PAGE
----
|Erotica and erotic romance has steadily clawed its way into the mainstream over the last few years, so it’s really no surprise that Harlequin is looking cash in. Enter the new Spice line, which Harlequin is marketing as “women’s erotic fiction.” Notice the word “romance” isn’t anywhere to be found. Consider that your first clue.
Tess Wakefield is leaving behind California for a prestigious job with a Manhattan advertising agency. Basically she’s running away. Running away from parents she’s never been able to understand, and away from her disastrous relationships with men. Like any red-blooded woman, she experimented a bit in college, but has this uncanny knack for picking the wrong man. So she’s decided to focus on her career, stay away from men, and stay away from sex. Life is complicated enough.
However Manhattan is ripe with temptation. The ad agency is a sexual harassment suit waiting to happen, with secrets and lies spilling out from all corners. Then there is the enigmatic Danny Gabriel, who just happens to be Tess’ co-creative director. Danny immediately starts teasing her with his fervent advances, and even takes her to an S&M club for ideas on an account she’s trying to land. But when someone sabotages her new campaign, and breaks into her office, Tess cannot help but suspect everyone – and that includes Danny.
The appearance of Danny would suggest he is the hero of this story, but that’s like dressing up a dog in a suit. Sure you can get the suit on the dog, but he won’t be terribly comfortable wearing it. No, this is strictly Tess’ story. She’s a girl with a lot of pent up frustration and desires, but is completely uncomfortable doing anything about them. Secretly she wants to explore, but she’s afraid to give into the urge. It is not until her hand is forced that she begins frequenting the S&M club.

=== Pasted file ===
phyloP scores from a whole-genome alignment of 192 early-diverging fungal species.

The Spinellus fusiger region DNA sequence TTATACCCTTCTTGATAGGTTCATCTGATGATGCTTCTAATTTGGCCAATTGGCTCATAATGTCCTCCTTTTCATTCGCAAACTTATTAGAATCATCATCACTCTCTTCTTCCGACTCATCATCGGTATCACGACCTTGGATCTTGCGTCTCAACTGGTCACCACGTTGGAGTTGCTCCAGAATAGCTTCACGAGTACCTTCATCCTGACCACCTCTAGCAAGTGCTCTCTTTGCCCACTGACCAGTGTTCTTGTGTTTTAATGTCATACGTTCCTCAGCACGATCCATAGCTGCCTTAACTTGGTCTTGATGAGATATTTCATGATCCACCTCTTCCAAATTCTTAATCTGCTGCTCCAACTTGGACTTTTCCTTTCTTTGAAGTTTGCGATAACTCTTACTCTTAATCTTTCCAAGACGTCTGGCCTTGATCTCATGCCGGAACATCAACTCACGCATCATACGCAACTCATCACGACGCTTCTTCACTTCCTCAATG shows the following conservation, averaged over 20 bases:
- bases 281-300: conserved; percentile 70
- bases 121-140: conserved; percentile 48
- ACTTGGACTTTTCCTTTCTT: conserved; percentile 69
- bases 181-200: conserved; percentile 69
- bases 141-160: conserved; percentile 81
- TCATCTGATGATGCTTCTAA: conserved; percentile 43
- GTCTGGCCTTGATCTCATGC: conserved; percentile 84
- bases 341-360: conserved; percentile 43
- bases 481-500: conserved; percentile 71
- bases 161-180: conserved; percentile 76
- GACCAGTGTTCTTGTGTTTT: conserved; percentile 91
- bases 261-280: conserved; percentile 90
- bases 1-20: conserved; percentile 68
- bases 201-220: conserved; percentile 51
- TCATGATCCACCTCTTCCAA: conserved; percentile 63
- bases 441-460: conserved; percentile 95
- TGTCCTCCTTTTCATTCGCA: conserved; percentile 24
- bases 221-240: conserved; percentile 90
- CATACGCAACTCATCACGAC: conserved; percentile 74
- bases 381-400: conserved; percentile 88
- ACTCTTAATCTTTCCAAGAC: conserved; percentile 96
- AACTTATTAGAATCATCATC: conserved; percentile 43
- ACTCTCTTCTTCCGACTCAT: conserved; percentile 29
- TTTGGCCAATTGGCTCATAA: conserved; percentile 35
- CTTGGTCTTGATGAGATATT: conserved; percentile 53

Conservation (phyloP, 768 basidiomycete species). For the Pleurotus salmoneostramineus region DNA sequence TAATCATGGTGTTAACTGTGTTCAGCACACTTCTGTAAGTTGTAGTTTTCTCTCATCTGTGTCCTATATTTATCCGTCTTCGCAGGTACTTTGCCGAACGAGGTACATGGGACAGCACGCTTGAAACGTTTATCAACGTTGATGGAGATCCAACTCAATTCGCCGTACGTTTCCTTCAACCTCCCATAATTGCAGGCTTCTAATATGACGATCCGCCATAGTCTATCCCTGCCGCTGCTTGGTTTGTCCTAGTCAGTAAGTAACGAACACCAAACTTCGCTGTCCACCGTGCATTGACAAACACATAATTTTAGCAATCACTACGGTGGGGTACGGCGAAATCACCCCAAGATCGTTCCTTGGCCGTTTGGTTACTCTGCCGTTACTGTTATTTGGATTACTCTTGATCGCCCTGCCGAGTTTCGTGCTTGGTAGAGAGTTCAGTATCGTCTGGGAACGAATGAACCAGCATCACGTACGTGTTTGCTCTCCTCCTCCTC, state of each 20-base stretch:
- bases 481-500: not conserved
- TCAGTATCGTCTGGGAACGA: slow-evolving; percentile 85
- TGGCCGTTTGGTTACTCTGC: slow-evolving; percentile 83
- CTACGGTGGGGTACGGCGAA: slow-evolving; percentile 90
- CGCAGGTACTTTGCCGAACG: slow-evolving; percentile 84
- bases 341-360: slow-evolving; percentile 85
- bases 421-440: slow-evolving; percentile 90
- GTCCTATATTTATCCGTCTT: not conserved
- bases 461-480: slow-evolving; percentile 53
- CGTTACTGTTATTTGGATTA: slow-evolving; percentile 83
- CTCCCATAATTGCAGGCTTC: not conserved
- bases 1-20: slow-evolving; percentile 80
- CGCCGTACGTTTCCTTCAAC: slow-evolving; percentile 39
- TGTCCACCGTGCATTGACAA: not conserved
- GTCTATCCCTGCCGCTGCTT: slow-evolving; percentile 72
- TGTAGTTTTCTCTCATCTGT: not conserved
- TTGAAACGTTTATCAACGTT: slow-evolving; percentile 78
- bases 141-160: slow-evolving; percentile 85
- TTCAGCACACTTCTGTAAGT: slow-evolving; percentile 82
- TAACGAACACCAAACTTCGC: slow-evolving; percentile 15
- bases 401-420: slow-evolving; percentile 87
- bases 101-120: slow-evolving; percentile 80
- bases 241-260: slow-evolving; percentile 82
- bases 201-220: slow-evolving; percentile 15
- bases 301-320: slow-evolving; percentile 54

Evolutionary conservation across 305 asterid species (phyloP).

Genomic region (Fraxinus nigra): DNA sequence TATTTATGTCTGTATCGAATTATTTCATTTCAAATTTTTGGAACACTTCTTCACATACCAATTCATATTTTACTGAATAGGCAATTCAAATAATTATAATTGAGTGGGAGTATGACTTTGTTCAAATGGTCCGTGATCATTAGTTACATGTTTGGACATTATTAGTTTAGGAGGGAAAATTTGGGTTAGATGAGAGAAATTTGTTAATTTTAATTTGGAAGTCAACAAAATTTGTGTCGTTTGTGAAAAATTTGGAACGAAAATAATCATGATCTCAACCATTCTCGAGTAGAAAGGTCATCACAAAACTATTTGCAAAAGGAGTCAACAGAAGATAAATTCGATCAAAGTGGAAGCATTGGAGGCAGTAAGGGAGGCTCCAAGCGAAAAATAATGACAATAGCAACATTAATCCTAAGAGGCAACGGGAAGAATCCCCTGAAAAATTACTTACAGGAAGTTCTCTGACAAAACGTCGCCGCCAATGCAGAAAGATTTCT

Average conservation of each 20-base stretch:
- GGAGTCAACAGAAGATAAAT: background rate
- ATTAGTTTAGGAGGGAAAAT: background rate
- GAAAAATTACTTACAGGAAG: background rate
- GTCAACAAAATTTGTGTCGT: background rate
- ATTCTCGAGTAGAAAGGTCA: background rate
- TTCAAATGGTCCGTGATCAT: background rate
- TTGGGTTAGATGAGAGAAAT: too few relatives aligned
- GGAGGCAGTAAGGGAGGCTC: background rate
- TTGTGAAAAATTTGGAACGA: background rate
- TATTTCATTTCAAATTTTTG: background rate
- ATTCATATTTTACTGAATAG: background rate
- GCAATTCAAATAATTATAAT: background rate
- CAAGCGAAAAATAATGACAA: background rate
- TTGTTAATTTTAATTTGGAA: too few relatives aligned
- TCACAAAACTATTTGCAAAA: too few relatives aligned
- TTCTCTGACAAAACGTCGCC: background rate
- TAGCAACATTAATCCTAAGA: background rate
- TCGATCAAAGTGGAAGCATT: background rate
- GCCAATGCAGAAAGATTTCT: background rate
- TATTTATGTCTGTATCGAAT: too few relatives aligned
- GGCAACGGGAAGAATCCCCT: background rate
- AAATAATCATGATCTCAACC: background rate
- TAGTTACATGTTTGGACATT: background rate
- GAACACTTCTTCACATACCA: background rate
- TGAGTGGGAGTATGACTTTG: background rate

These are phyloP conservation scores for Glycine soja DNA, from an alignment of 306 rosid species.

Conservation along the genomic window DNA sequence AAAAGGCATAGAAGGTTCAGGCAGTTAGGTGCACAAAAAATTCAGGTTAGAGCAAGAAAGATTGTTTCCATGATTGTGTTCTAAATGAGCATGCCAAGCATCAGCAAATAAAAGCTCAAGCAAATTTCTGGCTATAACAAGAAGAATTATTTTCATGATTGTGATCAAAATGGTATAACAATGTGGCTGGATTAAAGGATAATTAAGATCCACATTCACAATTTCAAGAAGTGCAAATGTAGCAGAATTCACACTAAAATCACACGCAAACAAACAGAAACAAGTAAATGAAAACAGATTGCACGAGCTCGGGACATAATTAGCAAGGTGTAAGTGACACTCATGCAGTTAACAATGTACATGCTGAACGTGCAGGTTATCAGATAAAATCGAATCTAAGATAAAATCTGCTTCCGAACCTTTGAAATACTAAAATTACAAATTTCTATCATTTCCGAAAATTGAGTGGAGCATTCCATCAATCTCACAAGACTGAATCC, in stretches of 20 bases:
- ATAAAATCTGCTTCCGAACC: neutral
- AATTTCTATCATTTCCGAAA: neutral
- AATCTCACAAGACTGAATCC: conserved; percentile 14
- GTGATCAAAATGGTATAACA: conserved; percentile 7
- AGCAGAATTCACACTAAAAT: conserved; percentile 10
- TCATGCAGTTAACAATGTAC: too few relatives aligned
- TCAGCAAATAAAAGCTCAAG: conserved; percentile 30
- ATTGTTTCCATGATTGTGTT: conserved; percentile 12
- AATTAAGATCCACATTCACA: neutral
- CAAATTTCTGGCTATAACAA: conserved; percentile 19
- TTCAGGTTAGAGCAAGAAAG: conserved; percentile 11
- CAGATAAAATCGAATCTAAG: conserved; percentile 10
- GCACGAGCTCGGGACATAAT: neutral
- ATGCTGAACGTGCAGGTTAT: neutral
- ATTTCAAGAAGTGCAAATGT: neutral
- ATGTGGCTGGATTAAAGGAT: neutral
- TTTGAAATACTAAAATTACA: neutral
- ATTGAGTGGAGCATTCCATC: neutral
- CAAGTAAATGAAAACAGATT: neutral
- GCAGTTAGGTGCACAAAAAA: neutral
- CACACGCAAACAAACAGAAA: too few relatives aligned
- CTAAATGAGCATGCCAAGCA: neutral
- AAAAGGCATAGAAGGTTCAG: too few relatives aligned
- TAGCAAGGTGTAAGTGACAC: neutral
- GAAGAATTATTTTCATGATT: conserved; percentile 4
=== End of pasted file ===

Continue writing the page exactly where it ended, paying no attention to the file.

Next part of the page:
The use of S&M as a plot device suggests this story is highly erotic, but it’s more like erotica on training wheels. Readers unfamiliar with the sub genre will probably find plenty to titillate them here, and Forster doesn’t splash sex on every other page. However, readers who have been special ordering Black Lace books for years will likely find this rather light on the kink scale. A smart move for Harlequin looking to convert readers to the sub genre, but those who have been around the erotica block a few times may be expecting something more.
Tease ultimately works because of Tess’ awakening. The scheming at the ad agency serves as a backdrop to keep the conflict moving, but it’s Tess’ insights that will keep the reader engaged. Forster writes these aspects of the story well, and I found myself highlighting passages like, “Men had hurt her in little ways. They’d hurt her in big ways. And she had let it happen. She’d even gone back. Eventually, she’d seen the pattern. It was needing things that men couldn’t give that had gotten her into trouble. That’s when the lighbulb had gone on. Needing was her problem.” Passages like that are highly relatable to a number of real women, and Forster taps into that. The author briefly stumbles when Tess arrives at the S&M club, and she resists to the point of being petulant and whiny. After a while, I wanted the owner of the club, The Marquis, to smack her to shut her up. That said, when Tess finally lets go, it’s powerful stuff.
Danny exists on the fringe. He serves as a way for Tess to wake up, to tap into her desires. He is not there to marry her, have a passel of children, and worship her. He is there for her dreams, and for that alone he works. Forster supplies answers to Danny’s vague behavior in the end, but leaves the epilogue open-ended. It is up to readers to decide if it is a happy ending or not.
Readers looking for a traditional romance novel with more sex thrown in aren’t going to find it here. Forster hasn’t written that, and Harlequin hasn’t been advertising that. However, if you’re looking for a novel with some backstabbing office antics, and some light kinky sex tossed in – this is a good place to start. Ultimately though it is Tess’ transformation that makes this story work. She is a better person at the end of the novel – whether or not she actually got her man.